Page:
There are a number of ways you might qualify for an exemption. Besides health insurance being too costly, circumstances such as recent homelessness, bankruptcy, a death in the family, or the unexpected financial burden of caring for an ill or aging family member—called hardship exemptions—could make you eligible. You might also be allowed an exemption if your state did not expand its Medicaid program, and your income is too high to qualify you for either Medicaid or tax credits. You’ll find a full list of exemptions here.
Keep in mind that although your circumstances may be among those listed as qualifying you for an exemption, you’re not guaranteed approval. Each exemption has a different filing process and requires different paperwork. You can apply for most exemptions when you file your federal tax return. For certain types of exemptions you’ll be able to file through a federal or state marketplace.
Instructions to help you fill out an application for many exemptions can be found here.
If you live in a state that runs its own marketplace, it may handle exemptions differently from the federal exchange. The federal government has created guidelines to help states decide who is eligible for a hardship exemption, but states may create their own set of rules, use different forms, or have a slightly different approval process. Be sure to check your state’s hardship exemption requirements carefully to see whether or not you qualify, and exactly how to apply.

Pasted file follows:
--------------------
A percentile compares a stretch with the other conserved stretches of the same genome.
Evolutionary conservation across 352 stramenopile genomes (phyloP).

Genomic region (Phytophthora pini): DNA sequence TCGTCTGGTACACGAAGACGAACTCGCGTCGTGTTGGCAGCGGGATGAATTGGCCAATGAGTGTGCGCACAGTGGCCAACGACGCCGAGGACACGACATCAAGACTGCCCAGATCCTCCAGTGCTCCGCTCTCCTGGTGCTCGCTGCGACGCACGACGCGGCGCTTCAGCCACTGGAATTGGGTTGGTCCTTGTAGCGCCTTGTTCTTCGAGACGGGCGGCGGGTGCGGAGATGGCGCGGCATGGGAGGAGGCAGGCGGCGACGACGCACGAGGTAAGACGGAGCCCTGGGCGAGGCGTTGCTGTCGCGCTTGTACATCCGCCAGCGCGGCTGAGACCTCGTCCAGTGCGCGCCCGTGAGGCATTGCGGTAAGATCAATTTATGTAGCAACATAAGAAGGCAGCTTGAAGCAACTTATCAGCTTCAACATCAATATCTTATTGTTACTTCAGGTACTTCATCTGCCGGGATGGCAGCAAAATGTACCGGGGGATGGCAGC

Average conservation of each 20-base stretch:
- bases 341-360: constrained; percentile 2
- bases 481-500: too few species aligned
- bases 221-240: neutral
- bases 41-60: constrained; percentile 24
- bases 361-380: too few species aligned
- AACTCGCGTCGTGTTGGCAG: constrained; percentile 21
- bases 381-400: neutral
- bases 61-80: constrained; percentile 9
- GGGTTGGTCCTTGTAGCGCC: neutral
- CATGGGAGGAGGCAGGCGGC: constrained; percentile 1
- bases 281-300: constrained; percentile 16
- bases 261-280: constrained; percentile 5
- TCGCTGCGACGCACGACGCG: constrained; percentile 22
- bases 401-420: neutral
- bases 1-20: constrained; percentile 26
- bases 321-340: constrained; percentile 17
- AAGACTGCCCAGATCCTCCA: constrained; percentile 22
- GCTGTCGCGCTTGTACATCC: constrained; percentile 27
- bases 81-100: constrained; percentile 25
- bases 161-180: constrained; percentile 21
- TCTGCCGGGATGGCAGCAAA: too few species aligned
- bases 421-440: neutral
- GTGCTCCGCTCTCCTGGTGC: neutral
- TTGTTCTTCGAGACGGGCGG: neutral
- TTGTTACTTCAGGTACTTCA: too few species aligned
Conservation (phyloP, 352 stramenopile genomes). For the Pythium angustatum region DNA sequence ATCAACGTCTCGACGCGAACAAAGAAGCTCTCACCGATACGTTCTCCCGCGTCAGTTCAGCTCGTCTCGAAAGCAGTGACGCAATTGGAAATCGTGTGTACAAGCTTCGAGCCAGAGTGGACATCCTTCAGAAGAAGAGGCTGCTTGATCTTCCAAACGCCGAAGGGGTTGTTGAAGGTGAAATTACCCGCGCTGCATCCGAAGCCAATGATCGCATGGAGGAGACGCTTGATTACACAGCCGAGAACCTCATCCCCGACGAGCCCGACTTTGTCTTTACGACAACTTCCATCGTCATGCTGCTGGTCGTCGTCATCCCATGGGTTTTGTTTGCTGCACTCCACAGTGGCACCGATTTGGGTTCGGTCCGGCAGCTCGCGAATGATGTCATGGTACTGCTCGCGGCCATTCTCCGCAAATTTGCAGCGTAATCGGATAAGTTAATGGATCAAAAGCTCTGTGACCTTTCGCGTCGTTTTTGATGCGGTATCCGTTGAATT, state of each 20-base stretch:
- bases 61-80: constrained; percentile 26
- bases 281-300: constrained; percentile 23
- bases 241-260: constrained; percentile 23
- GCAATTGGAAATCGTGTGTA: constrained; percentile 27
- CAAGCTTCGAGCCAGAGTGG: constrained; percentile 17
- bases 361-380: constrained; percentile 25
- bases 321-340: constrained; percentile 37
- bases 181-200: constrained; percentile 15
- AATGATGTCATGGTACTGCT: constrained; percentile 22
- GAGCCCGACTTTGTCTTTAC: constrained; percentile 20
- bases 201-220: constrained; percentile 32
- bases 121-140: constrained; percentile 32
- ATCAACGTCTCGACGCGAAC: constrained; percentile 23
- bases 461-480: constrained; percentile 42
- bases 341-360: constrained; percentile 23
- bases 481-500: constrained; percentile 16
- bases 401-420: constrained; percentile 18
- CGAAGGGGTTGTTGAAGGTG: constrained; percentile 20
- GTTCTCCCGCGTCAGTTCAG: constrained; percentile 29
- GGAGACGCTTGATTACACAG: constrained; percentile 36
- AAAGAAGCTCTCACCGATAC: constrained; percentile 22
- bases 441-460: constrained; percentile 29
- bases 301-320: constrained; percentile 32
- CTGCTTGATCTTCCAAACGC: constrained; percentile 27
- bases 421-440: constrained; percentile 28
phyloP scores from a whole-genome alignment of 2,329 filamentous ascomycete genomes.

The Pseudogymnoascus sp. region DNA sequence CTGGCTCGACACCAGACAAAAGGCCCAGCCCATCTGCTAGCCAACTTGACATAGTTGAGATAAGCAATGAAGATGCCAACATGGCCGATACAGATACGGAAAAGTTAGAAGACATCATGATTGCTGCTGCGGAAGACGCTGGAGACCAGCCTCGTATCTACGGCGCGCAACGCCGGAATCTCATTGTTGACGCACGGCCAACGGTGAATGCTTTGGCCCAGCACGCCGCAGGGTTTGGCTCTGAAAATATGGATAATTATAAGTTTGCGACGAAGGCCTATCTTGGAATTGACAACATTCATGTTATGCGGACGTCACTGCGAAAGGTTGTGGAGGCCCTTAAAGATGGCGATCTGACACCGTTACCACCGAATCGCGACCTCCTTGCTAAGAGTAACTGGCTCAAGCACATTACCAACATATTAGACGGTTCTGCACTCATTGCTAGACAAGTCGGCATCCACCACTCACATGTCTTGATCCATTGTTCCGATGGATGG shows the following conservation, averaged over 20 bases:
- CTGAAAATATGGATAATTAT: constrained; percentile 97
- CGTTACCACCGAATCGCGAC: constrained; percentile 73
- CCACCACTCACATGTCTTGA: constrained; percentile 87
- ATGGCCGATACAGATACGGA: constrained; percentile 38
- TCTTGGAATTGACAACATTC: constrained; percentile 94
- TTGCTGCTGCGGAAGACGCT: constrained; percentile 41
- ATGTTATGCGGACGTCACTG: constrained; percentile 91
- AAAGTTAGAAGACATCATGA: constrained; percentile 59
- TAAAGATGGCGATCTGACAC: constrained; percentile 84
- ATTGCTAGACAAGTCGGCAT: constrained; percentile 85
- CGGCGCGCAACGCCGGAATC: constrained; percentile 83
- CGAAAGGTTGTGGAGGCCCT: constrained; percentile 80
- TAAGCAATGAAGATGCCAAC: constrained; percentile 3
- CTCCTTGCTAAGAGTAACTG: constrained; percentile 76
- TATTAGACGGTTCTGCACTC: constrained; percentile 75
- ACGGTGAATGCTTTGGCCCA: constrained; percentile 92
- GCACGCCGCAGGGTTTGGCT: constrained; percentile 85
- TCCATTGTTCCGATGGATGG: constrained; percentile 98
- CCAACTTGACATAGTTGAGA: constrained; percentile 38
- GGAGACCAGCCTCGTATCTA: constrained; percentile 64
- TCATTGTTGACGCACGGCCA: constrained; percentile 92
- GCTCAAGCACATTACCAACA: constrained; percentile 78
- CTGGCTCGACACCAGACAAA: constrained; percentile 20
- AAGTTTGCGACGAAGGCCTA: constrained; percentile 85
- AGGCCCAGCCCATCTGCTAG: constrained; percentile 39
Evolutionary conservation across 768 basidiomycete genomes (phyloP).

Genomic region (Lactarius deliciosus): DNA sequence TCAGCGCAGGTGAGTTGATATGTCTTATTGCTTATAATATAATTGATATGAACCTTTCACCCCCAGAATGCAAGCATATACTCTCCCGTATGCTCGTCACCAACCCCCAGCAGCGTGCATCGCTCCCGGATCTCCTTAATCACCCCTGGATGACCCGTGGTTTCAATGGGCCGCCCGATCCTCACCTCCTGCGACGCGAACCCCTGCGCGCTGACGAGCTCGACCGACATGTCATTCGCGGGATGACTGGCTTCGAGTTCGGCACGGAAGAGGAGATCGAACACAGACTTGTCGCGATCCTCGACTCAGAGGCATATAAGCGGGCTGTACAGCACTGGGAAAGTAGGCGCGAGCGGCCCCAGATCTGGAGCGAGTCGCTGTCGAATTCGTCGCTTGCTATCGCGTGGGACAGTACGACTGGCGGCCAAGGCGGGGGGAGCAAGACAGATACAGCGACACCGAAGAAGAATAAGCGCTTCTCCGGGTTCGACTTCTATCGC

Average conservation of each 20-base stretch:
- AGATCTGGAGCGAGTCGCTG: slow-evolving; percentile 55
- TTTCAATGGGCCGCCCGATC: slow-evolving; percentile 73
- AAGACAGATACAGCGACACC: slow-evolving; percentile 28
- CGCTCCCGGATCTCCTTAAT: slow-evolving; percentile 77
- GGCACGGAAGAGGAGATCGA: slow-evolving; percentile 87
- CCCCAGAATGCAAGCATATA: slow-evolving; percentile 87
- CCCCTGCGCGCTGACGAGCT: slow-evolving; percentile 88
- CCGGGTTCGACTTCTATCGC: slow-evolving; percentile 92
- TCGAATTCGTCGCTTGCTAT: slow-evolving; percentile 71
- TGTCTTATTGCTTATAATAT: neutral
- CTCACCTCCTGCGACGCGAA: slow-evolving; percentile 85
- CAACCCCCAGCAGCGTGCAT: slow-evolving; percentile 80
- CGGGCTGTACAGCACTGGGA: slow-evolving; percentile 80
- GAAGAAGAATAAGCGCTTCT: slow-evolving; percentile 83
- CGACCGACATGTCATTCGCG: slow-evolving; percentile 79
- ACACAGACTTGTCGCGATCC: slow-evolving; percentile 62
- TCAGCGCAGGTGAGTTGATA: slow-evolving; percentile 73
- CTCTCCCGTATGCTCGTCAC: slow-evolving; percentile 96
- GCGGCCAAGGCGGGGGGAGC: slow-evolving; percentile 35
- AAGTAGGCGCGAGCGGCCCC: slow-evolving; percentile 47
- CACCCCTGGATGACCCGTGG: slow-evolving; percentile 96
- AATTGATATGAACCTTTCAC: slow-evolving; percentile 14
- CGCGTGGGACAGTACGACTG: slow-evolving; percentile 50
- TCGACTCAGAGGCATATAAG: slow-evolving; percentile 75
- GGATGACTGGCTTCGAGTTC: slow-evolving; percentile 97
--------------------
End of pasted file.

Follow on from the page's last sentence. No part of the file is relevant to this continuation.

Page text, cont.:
What else you need to know
The length of your exemption can vary, depending on your situation. For example, if buying health insurance is deemed unaffordable at the present time, you won’t have to worry about paying a penalty until your finances improve, or an affordable plan becomes available.
If you’re granted a hardship exemption, you might want to consider buying catastrophic coverage. If a life hardship exempts you from the penalty for not having traditional (major medical) health insurance, you might want to consider catastrophic coverage to protect you and your family in the event of an accident or serious illness. Typically, catastrophic plans are only available to people under age 30, but you’ll be able to apply for one if you’re granted a hardship exemption.
Because there are higher healthcare costs up front with these plans, and they don’t cover most services until you’ve reached your deductible, they have lower premiums and, for some people, may be more affordable. And with catastrophic coverage, at least you’ll have some help paying for medical care should anyone in your family have unexpected, and costly, medical bills.
If you think your exemption will be for the short term—less than a year—you might also consider buying a short-term health insurance policy to bridge the gap.